While social protection systems still tend to treat unpaid carers as dependants of the breadwinner, the ILO report cites various measures taken to enhance the social protection of people engaged in unpaid work, who are overwhelmingly female. Retirement accounts in some European countries, including Germany, Norway and Sweden, are credited with contributions for periods of care activity. In Ireland and the UK a procedure called home responsibilities protection compensates for years of low earnings in the computation of pension benefits. Gender discrimination in the form of survivor’s benefits has also been abolished in the social security systems of many countries, including the US and most EU Member States.

The ILO analysis concludes that while income security in old age often poses a much greater problem for women than for men, “equal treatment of men and women is gradually being introduced into social protection laws.” But there is still a long way to go and equality has sometimes made things worse for women.

In response to the maturing of pension schemes, the ILO cautions against “radical reforms which replace social insurance by privately managed mandatory retirement savings systems” insisting that “such systems may prove to be more useful as a complement to than a substitute for social insurance.”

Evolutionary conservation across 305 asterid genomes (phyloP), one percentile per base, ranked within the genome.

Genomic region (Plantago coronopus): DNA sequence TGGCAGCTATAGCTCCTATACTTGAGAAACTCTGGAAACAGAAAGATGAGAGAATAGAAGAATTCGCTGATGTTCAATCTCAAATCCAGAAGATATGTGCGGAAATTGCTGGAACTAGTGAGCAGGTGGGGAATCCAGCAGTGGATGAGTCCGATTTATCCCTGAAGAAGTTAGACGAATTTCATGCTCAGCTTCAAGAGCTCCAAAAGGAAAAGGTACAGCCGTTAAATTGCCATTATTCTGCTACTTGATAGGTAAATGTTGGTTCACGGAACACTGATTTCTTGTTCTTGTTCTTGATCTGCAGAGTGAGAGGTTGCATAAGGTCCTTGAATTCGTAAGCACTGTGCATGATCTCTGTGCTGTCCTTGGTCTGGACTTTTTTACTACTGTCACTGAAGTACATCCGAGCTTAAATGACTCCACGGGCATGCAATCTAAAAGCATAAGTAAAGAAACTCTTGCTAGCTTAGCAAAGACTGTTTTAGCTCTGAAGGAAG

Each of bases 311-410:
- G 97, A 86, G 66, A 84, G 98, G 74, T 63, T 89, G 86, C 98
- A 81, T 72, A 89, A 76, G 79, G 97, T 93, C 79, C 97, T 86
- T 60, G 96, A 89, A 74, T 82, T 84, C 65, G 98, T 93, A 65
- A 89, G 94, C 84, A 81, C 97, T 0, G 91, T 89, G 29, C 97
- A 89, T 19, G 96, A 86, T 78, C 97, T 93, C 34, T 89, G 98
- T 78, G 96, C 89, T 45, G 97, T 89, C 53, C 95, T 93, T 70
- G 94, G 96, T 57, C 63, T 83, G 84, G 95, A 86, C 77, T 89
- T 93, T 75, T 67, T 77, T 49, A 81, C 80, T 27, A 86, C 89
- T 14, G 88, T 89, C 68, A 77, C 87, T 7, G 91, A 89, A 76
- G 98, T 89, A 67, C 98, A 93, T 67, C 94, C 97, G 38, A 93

“Governments must recognize that they also have a responsibility to provide a social minimum for elderly people with no other income and that they should provide a framework which enables people to make their own supplementary provision for old age,” says the ILO report.

The ILO analysis concludes that “contributory social security schemes remain the instrument best suited as the main source of retirement income for workers in the vast majority of countries.” The main priorities it says, need to be on increasing pension insurance coverage and improving governance.